Well, let's be real, the Iraq war is a cornerstone of the George W. Bush brand. You thank America for its great service to Iraq, you're thanking Dubya. He understands that and is exploiting it.

In Bremer's account, the President was seriously interested in one issue: whether the leaders of the government that followed the CPA would publicly thank the United States. But there is no evidence that he cared about the specific questions that counted: Would the new prime minister have a broad base of support? Would he be able to bridge Iraq's ethnic divisions? What political values should he have? Instead, Bush had only one demand: "It's important to have someone who's willing to stand up and thank the American people for their sacrifice in liberating Iraq." According to Bremer, he came back to this single point three times in the same meeting. Similarly, Ghazi al-Yawar, an obscure Sunni Arab businessman, became Bush's candidate for president of Iraq's interim government because, as Bremer reports, Bush had "been favorably impressed with his open thanks to the Coalition."


A second Dubai-owned company is about to complete the purchase of a British company that operates U.S. plants making parts for defense contractors.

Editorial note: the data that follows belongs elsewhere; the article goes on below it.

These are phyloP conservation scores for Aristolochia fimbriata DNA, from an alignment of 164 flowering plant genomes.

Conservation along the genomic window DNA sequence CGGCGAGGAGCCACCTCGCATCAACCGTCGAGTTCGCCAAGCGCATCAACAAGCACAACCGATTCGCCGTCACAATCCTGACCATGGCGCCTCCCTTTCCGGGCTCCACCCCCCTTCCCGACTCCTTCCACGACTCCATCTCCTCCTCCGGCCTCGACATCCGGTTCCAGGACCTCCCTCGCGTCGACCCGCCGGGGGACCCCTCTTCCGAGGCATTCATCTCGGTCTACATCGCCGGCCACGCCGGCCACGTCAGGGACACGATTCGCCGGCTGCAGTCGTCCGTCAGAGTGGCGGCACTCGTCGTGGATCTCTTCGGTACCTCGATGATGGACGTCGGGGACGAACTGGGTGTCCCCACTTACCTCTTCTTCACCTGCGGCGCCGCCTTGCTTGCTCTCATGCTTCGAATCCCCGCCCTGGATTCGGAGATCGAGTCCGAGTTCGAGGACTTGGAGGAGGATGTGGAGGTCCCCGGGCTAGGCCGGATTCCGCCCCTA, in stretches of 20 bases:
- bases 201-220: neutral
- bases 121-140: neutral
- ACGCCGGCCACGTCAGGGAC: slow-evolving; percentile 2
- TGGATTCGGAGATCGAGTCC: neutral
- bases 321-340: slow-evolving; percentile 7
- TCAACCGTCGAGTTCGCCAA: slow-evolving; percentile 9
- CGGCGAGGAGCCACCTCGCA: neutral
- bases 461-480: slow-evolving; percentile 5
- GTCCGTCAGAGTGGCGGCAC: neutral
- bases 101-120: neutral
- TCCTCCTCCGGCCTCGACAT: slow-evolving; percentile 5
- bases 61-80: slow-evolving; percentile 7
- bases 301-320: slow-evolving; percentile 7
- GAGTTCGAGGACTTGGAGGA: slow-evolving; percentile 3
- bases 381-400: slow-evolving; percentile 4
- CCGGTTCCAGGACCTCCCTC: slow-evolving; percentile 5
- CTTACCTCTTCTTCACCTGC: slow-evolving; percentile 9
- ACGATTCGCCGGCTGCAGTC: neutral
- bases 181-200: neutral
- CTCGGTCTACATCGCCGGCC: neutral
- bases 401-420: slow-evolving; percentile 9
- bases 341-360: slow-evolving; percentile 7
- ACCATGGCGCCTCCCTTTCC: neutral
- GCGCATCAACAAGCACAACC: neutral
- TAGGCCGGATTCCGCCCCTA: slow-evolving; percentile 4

The Doncasters deal would include several U.S. plants that manufacture aerospace turbines, turbine blades, and airfoils for aircraft engines.
But New York Sen. Charles Schumer, a Democrat, said the news that CFIUS was conducting an extra review of a company making parts for defense contractors only added to his puzzlement about why CFIUS did not initially conduct a 45-day review of the Dubai company that managed port facilities.

"Why do they do a 45-day review for tank engines in a box, but not for possible nuclear weapons in a ship's container?" Schumer said at the banking panel hearing.

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Oh I just love it when Lou Dobbs goes righteous.

He just aired a clip of former Pentagon spokeswoman Torie Clarke saying something to the effect of, "I can forgive the American people [that part of the quote is verbatim] for not understanding the Dubai ports deal. They're busy people, they have things to do, they shouldn't have to be informed, there are people supposed to do that."

Lou captioned the segment "I Can Forgive" and then made the post-clip remark, "I wanted to share that with you personally because I think it's a metaphor for an attitude, an attitude that is prevalent in [this administration] this town. It's a metaphor for an attitude that I think is unfortunate."

UPDATE: Republican strategist-par-winningance Ed Rollins just put the shiv into Torie. "I'd like to say to Torie Clarke, who's a friend, that maybe the American people will forgive HER for standing up every day and defending Don Rumsfeld when he was leading the country into the miasma that is Iraq." (something like that)